State of the Union addresses are supposed to be boring speeches.
Actually, they are not required to be speeches at all. The U.S. Constitution requires only that the president “from time to time give to the Congress information on the state of the Union and recommend to their consideration such measures as he shall judge necessary and expedient.”
Before Woodrow Wilson, almost every president wrote this all up and then sent the document to Congress. After Wilson decided to deliver his as a speech to Congress on Dec. 2, 1913, every subsequent president did, too.
But most of these speeches were still boring, mostly lists signaling policy priorities, often organized by what the president had done the previous year, still wanted to do, and would need from Congress in the coming year.
What President Trump did in his State of the Union address was not boring or staid. He departed from some rhetorical traditions of the presidency, as audiences have come to expect from him.
Because presidents after Wilson addressed members of Congress in person, they tended to say they needed help from all of Congress, and thus this speech became a time when even partisan presidents would be expected to call for bipartisanship.
This way, the speech could be used as evidence that a president was trying to reach across the aisle.
Almost everybody, especially Congress, knew that the reaching across the aisle was coming, even if almost no one, especially Congress, planned to follow through. It was part of the routine. Predictable.
What has been far less predictable has been the effect of the mass media – especially television – on this particular speech.
Calvin Coolidge was the game-changer on this point. In 1923, he became the first sitting president to make a national radio address, and the speech was his state of the union that he delivered to a joint session of Congress.
Especially after the rise of television– and even more so in an era of social media’s quick takes and visual focus – the president could increasingly be expected to sound and look presidential, including by making calls for bipartisanship.
But the exciting part was to watch the live audience, which is to say, Congress. Today viewers expect a partisan Congress to engage symbolically and act for the screen: to coordinate colors of attire, to stand up, sit down and even talk back to the president, as Republican Congressman Joe Wilson did to President Obama in 2009.
Historically, then, while the speech itself can still expected to be boring and staid, the audience participation is not.
President Trump turned up the volume of his own rhetoric and audience engagement so much so that I would argue he symbolically stepped out from behind the podium and became part of the cheering section. He did this in two main ways.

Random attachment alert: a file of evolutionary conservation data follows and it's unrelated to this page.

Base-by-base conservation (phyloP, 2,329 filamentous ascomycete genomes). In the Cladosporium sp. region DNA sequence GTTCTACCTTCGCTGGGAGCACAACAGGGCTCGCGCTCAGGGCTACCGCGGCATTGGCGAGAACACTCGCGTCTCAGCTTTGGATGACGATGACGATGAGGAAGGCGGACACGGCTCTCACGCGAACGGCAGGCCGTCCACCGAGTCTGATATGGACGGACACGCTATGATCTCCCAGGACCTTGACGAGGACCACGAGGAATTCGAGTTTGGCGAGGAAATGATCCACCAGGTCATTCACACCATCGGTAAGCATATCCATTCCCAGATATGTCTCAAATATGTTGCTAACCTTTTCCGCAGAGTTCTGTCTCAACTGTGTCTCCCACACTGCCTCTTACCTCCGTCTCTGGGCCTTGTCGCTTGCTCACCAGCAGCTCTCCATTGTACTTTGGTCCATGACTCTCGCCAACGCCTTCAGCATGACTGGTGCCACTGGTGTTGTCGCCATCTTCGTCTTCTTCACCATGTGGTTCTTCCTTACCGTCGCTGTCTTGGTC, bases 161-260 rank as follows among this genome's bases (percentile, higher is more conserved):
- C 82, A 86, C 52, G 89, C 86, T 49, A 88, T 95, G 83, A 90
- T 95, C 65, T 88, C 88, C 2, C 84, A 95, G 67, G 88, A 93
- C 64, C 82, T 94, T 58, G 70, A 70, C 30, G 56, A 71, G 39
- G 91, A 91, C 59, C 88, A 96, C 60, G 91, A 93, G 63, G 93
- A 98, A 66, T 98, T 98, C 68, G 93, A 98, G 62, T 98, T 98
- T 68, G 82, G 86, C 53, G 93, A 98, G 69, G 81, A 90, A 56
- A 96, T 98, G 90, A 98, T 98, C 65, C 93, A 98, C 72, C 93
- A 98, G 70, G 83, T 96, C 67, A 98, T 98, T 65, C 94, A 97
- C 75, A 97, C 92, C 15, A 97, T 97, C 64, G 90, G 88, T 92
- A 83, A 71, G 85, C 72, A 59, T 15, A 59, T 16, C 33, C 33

First, he used his characteristic combination of self-references and superlatives, patterns mastered on the campaign trail. That language made the State of the Union much more excessive linguistically than this speech’s tone typically is.
Dropping in short sentences about what you have accomplished as points for partisan applause is expected. Making these claims drip so heavily with adverbs and adjectives and action verbs is not.
“From the instant I took office, I moved rapidly to revive the U.S. economy — slashing a record number of job-killing regulations, enacting historic and record-setting tax cuts, and fighting for fair and reciprocal trade agreements,” he said shortly after the speech began.
A few minutes later, when discussing his administration’s impact on the economy, he added, “(and) very incredibly, the average unemployment rate under my administration is lower than any administration in the history of our country.”
Note that nothing here is merely an accomplishment or point of pride for Republicans to share. The tone instead is closer to an action movie, with a hero who “slashes” and “very incredibly” performs feats never before seen in the “history of our country.”
This language is characteristic of Trump’s campaign rallies but not State of the Union addresses.
Extravagance is key
The second choice he made on Tuesday made clear he wanted to be in and with the crowd and its frenzy rather than behind a podium.
From a symbolic standpoint, he actually went into the crowd to give out amazing, unexpected, and big prizes: an “opportunity scholarship” for Philadelphia fourth-grader Janiyah Davis; the Presidential Medal of Freedom to Rush Limbaugh; and an Army sergeant’s emotional homecoming to his young family, the Williamses of North Carolina.
While Ronald Reagan started the tradition of telling the stories of invited guests in the gallery, Trump went further, reaching up into the gallery visually with the presentation of these surprises to make his presence – and his impact – known.